The Shell Geoscience Laboratory

This new state-of-the-art laboratory is dedicated to advanced subsurface geological analysis, primarily through the medium of 3D seismic imaging1. The laboratory is led by Joe Cartwright, Shell Professor of Earth Sciences, who formerly established major seismic laboratories at Imperial College, London (1989-1999) and Cardiff University (1999-2012).

The laboratory is equipped with high end workstations (Linux and Windows) and runs industry standard interpretation and software for both seismic and petrophysical data (Schlumberger’s Petrel, Geoframe Techlog and Petromod (basin modelling) packages; IHS’s Kingdom Suite).

Some of the main research themes under investigation in the laboratory are:

  1. Unconventional Hydrocarbons
  2. Hydrocarbon migration and fluid flow in sedimentary basins.
  3. Geological sequestration of Carbon Dioxide.
  4. Structural evolution of divergent and transform continental margins.

Topics under investigation within these ‘core’ themes include:

  1. Seismic diagenesis: understanding basin scale controls on diagenetic reactions using 3D seismic data
  2. Fault propagation and growth
  3. The mechanics of giant submarine landslides
  4. The initiation of salt tectonics in saline ‘giants’
  5. The emplacement of sill complexes
  6. The genesis of polygonal fault systems
  7. Highly focused fluid flow in mud-dominated sedimentary basin fills
  8. Interactions between tectonics and sedimentation on continental slopes
  9. The hydrodynamics of mud volcanoes
  10. The propagation of fluid driven fractures
  11. Flood basalts and continental break-up along the Namibian continental margin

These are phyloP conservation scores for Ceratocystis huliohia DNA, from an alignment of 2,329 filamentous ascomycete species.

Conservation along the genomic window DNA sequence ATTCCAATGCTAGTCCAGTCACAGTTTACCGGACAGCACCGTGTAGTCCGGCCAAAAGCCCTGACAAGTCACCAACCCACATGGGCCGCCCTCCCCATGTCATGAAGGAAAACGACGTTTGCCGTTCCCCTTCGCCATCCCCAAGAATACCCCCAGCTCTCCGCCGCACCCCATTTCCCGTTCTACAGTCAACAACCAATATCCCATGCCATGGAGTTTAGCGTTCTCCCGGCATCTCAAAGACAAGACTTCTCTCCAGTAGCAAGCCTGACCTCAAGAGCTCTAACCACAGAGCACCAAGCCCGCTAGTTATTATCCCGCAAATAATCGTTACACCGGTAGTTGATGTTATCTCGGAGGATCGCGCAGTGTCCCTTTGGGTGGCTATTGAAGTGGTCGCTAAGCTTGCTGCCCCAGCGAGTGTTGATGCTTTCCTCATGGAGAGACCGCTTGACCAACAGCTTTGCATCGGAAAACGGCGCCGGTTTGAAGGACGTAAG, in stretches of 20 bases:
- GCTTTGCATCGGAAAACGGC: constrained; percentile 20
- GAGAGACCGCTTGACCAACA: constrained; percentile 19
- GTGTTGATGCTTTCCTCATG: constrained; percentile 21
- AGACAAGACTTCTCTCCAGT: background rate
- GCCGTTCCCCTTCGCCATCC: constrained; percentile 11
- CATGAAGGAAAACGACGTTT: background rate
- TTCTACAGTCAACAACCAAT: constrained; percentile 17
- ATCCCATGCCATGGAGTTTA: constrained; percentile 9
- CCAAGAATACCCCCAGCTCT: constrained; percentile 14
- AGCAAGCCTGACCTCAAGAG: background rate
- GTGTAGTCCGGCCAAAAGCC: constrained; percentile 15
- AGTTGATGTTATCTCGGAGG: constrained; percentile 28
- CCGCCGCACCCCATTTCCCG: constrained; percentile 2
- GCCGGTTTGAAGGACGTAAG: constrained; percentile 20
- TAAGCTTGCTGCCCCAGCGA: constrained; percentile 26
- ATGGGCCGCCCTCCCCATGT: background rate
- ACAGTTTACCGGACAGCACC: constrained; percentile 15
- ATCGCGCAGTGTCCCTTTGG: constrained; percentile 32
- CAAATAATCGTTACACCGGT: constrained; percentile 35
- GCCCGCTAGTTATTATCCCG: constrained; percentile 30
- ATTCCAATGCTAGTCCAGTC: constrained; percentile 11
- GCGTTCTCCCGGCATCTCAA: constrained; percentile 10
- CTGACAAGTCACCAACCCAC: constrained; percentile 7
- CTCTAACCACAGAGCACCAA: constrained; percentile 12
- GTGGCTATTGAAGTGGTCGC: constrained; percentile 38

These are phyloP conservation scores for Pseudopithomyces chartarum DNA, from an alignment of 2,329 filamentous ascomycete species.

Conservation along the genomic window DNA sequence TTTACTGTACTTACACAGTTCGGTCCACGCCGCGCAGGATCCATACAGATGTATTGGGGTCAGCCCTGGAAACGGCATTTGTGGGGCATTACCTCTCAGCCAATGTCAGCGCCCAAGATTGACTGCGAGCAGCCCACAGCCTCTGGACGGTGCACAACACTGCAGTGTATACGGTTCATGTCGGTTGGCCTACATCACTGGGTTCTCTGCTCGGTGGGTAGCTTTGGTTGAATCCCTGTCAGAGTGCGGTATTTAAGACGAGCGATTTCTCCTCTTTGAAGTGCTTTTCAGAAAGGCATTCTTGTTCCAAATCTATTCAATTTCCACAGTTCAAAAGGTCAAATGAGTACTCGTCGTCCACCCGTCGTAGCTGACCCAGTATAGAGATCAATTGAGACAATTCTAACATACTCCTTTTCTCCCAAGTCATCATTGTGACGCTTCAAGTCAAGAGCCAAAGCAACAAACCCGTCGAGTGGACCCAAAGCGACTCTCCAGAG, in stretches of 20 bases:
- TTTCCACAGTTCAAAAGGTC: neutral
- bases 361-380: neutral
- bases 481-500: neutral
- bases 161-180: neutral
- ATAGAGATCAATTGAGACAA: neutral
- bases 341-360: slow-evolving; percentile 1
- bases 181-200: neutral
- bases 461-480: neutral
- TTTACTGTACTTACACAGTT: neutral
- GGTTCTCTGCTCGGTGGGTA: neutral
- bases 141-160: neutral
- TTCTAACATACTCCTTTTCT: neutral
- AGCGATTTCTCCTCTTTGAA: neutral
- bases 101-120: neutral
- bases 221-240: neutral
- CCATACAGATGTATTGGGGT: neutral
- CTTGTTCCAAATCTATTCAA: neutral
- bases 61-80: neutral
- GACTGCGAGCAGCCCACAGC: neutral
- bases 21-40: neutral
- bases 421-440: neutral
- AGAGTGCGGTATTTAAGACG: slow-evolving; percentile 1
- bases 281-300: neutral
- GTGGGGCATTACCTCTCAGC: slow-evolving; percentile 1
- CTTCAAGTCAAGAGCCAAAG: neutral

12. Fluid flow, heat flow and overpressure along the Norwegian continental margin

The researchers in the laboratory use a combination of subsurface data (seismic and borehole data), fieldwork and numerical modelling to tackle fundamental process related problems in sedimentary basins. For example, we are currently studying natural hydraulic fractures at outcrop in the UK, France, and California in an effort to understand how artificial hydraulic fractures might react when they propagate into a rock mass with pre-existing fractures and faults.

The current group using the laboratory consists of 2 Faculty, 2 post docs, 2 DPhil and 4 Masters students. We actively encourage enquiries and applications from anyone with a geological or physical science background who wishes to study for a research degree in the laboratory. Topics are advertised from time to time, but we also welcome suggestions for research proposals from potential applicants.



Anadarko, BG, BP, Chevron, Conoco-Phillips, ENI, Fugro Ltd, IHS Ltd, Petrobras, Rockfield Ltd., Shell, Schlumberger, Statoil, Total, The Natural Environment Research Council.


3D seismic is one of the most exciting technology-driven developments in the Earth Sciences over the past century. It is a geological “Hubble”, whose resolving power is already providing many new insights on fundamental geological processes. 3D seismic has great power as a geological tool: it goes way beyond simple geometrical imaging. We can now identify hydrocarbons in place, invert seismic responses for physical properties and detect changes in fluid composition in porous rocks using time lapse methods (4D seismic). The use of 3D seismic data provides geological interpreters with the ability to map structures and stratigraphic features in three-dimensional detail to a resolution of tens of metres over thousands of square kilometres of sedimentary basins. This incredible imaging capability has already yielded some fascinating (and surprising) insights and will continue to provide a major stimulus for research into crustal processes for many decades to come. Academic institutions have a major role to play in the use of this data by exploiting the enormous volume of geological information locked up in 3D seismic surveys from sedimentary basins around the world.

Recommended reading: Cartwright, J.A and Huuse, M. 2005 . 3D seismic: the geological ‘Hubble.’ Basin Research. 17, 1-20. Doi: 10.1111/j.1365-2117.2005.00252.x